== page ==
1.6 The Mechanics of Walking, Able Bodied and in Cerebral Palsy
Skeletal muscles coordinate motion through precisely timed excitation to generate muscle contractions. Precise muscle coordination is required for able bodied gait (Anderson and Pandy, 2003), while a range of musculoskeletal and neurological control deficits can lead to altered gait patterns for those with CP. Maintaining dynamic stability during gait is also paramount to achieving an effective walking pattern.
1.6.1 Able Bodied Muscle Function
During able bodied gait, muscles in the lower limbs act to support the body while propelling the body and maintaining balance (Anderson and Pandy, 2003; Liu et al., 2006; Neptune et al., 2004; Pandy et al., 2010). During the first half of stance, muscles that support the body concurrently brake the center of mass (COM), whereas in the second half of stance, the muscles supporting the body propel the body COM forward (Liu et al., 2006). Precisely timed action of several key muscle groups are responsible for generating able bodied gait (Anderson and Pandy, 2003). Major muscle groups responsible for coordination of able-bodied gait include the plantarflexors and dorsiflexors, hip and knee extensors, and hip abductors (Anderson and Pandy, 2003).
In normal gait, the ankle dorsifexors, hip abductors (Anderson and Pandy, 2003),
uniarticular hip extensors, and uniarticular knee extensors (Anderson and Pandy, 2003; Neptune et al., 2004) support the body during early stance. During mid-stance body support is achieved largely through skeletal support and the gluteus medius (Anderson and Pandy, 2003; Liu et al., 2006). In late stance when the leg of interest is now the trailing limb the soleus and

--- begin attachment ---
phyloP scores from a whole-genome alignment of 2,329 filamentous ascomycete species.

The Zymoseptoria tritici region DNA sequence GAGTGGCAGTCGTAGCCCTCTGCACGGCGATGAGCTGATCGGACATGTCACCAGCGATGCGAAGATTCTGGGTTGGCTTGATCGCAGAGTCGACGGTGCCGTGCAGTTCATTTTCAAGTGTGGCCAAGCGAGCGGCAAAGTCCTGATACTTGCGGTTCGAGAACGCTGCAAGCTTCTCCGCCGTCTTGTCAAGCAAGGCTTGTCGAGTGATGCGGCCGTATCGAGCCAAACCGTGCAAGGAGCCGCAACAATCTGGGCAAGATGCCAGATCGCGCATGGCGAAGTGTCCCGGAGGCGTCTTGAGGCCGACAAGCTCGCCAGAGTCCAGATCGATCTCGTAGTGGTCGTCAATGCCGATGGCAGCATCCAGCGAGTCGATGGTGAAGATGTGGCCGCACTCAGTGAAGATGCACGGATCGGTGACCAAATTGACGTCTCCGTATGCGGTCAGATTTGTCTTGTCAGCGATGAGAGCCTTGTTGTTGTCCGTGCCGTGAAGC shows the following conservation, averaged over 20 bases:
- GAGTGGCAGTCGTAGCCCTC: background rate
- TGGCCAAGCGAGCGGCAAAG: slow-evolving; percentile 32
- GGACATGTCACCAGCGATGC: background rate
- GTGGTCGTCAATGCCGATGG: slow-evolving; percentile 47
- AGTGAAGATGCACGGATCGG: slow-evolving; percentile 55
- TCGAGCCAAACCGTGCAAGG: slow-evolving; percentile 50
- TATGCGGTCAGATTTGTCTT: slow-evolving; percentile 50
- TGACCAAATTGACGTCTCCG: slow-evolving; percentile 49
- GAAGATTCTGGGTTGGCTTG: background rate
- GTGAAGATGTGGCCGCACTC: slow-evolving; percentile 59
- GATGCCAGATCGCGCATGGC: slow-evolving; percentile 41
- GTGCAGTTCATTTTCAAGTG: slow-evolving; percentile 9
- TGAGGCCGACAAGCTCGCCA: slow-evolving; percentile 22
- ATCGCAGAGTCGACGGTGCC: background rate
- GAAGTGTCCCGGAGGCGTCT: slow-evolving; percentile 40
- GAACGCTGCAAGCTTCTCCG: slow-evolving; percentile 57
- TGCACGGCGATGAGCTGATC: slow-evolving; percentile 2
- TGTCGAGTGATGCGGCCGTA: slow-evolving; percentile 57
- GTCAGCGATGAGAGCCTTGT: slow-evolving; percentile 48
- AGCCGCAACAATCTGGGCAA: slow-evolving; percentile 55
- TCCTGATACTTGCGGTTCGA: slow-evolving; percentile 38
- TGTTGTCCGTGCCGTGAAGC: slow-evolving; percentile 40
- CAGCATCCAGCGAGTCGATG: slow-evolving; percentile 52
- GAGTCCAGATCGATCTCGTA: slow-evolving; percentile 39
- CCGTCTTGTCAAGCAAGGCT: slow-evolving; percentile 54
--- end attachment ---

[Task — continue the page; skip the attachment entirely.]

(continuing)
gastrocnemius provide significant body support (Anderson and Pandy, 2003; Liu et al., 2006; Neptune et al., 2001). While supporting the body, muscles must also provide body propulsion to
move the COM forward. Most significantly, the soleus and gastrocnemius provide support and maintain forward propulsion (Neptune et al., 2001). The soleus provides propulsion of the trunk, while the gastrocnemius generates energy to the leg for swing initiation during late stance (Neptune et al., 2001).
The hamstrings and rectus femoris, which are biarticular muscles that cross both the hip and knee, contribute little to support during normal gait (Anderson and Pandy, 2003; Arnold et al., 2005; Liu et al., 2006); however, these muscles transfer power between the leg and the trunk during stance (Neptune et al., 2004; Pickle et al., 2016; Silverman and Neptune, 2012).
1.6.2 Muscle Function in Children with CP
Individuals with CP walk at reduced self-selected walking speeds compared to their typically developing peers (Kim and Son, 2014). Increased joint power at the hip, knee and ankle are used to generate faster walking speeds for typically developing children (Schwartz et al., 2008); however, strategies used to improve self-selected walking speeds for children with CP
are not well understood. Gait strategies used by children with CP are generally less efficient
then typically developing gait, with increased external (move the body COM) and internal work (move body segments relative to body COM) relative to typically developing gait (van den Hecke et al., 2007). In addition, children with crouch gait have greater average total muscle force during stance compared to typically-developing children (Hicks et al., 2008), and greater